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    High School visits Cavalry Special Troops Battalion

    High School visits Cavalry

    Photo By Sgt. Rebekah Lampman | Military police team leaders Sgt. Raymond Begaye and Sgt. John Ludwikowski, explain...... read more read more


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    Students from Horizon High School visited with their military sponsor, the Special Troops Battalion, to learn about life in the Army at Long Knife Village May 17.

    "This is a field trip for the students," said retired Lt. Col. Ken Osmond, senior Army instructor for the high school. "This battalion is hosting the trip so the students can meet the Soldiers and learn about Army equipment. We're bringing out two groups: 90 students today and 80 students tomorrow. They are always curious about the military and this is the perfect opportunity."

    The STB arranged for the students, all part of the school's Junior Reserve Officer Training Corps, to be rotated through five stations during their visit.

    One of those stations was with the food service platoon. There, the students learned about meals ready-to-eat and the operation of the mobile kitchen, said Pfc. Michael Hayslett, food service specialist. "We showed them how much MREs have improved over the years and how long it takes to set up the mobile kitchen and how many people it takes to run one," he said.

    Also available to talk to the kids was Sgt. Andre Ward, food service sergeant. "I'm showing the kids there is more to military food service than cooking in the field and at the dining facility," said Ward. "I have a display for them that has awards and medals I have won in culinary arts competitions and for being named Chef of the Quarter. There's a lot of money to be made as a chef outside the military. We want the kids to know we can train them."

    Another of the stations was manned by members of the military police platoon. There, they were taught the mission of MPs, the weapons they use and the five functions of MPs, said Spc. Matthew Leininger, MP. "The five functions are handling enemy prisoners of war, movement and mobility, area security, police intelligence and law and order," he explained. "We also went over the M9 Beretta, the M4, M249, M240B, Mark 19 and M2 50 caliber."

    "I have an uncle who is an MP," said 10th grade student Jose Ponce, 16. "I always wanted to be a cop on the police department. I found out about MPs in the Army about two years ago and now that's what I want to do. I've always wanted to come here and learn about what the military does. I'm having a good time."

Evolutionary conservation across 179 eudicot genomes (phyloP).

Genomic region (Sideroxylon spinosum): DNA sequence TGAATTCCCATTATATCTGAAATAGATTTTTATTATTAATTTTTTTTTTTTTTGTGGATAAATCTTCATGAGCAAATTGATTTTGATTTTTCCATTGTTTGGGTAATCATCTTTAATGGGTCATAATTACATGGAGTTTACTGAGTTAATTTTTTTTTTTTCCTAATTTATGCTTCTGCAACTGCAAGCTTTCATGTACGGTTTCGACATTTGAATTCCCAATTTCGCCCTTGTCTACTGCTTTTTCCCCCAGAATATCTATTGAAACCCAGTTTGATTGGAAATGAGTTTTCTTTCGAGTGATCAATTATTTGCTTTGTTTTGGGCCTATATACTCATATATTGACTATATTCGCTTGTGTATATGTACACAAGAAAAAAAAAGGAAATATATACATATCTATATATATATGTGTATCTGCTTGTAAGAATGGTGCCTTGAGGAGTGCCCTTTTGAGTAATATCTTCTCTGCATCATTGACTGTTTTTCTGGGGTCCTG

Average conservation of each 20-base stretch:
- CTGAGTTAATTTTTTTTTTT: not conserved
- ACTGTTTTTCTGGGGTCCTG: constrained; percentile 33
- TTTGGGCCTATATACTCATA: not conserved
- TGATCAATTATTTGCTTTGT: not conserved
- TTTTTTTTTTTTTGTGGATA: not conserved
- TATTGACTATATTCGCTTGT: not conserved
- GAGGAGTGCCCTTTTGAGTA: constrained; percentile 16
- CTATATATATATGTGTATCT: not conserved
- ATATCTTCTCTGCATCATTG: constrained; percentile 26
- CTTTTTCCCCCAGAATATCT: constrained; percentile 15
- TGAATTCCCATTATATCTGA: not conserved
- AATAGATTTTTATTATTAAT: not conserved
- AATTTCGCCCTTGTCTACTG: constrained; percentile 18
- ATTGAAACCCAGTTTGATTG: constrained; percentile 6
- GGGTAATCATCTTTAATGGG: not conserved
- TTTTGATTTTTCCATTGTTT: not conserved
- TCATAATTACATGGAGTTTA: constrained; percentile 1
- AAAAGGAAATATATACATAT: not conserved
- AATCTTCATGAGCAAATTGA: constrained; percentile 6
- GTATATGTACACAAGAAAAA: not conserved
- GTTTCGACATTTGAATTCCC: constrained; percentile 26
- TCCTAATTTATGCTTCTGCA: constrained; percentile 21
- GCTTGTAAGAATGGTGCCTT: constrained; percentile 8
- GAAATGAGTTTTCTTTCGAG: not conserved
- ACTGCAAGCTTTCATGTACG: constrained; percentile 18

After meeting the unit's police officers, they went inside the battalion tactical operations center to view the final three stations. The first station inside the TOC was the combat medical section to explain their job both in a garrison environment and while on the battlefield. Students were shown the various types of medical equipment available. One of the pieces of equipment was called an extractor. It is used to pull poison out of the body from a bug or snake bite. Some of the other tools the students were shown were IV bags, litters for carrying wounded troops, bandages and a tourniquet.

    "I want to be an Army nurse," said 11th-grader Anabel Dominguez, 17. "I came here to explore what the Army is about. I didn't think Soldiers were going to explain and show us things. I thought we were just going to drive around and look at things. I think being an Army nurse will be more hands-on and I'll get to travel. There are better opportunities with the Army," she said.

    When the students entered the center of the TOC they were taught what goes on inside the battalion command post center by Cpl. Lorenzo Cortez, infantryman. He explained the battalion staff's jobs, maps and overlays and the importance of communication across the battlefield.

    "This is where the commander and command sergeant major communicate on the battlefield to move their troops safely," said Cortez. "Communications come in from other battalions, squads and brigades. The radio operator has to know what he is doing. It's the most stressful job for a Soldier in here. Everything coming in has to be recorded on the commander's critical information board."

    The final stop was with Sgt. Scott Precop, battalion operations non-commissioned officer. They were shown all of the individual equipment that Soldiers carry with them. "This is all the equipment that the Army gives us for our basic Soldier needs," said Precop. Everything from the new Army combat uniform and helmet to knee and elbow pads, the three part sleeping bag, goggles, first aid kit, boots, cold and wet weather gear, the assault bag and the field pack.

    Ward said having a partnership with the school is great. "It's good to pass on information to the students," said Ward. "When they graduate, they need to think about their futures. The Army is one of their options."

    Leininger agreed with Ward and said it's good to meet the people of the community because it reminds him who he is protecting. "It's good to know who we are defending and it's good for them to see we are the best trained Army in the world. It lets the students know we're not just mindless robots like the TV portrays us to be-we're regular people with regular jobs."

    The field trip to the post also took the kids to the museums and Old Fort Bliss. "I retired 12 years ago," said Osmond. "It's remarkable to see all of the progress the Army has made. The Soldiers are professional, confident and knowledgeable about their jobs and equipment. This stop was the highlight of their trip."



    Date Taken: 06.01.2006
    Date Posted: 06.01.2006 11:34
    Story ID: 6630

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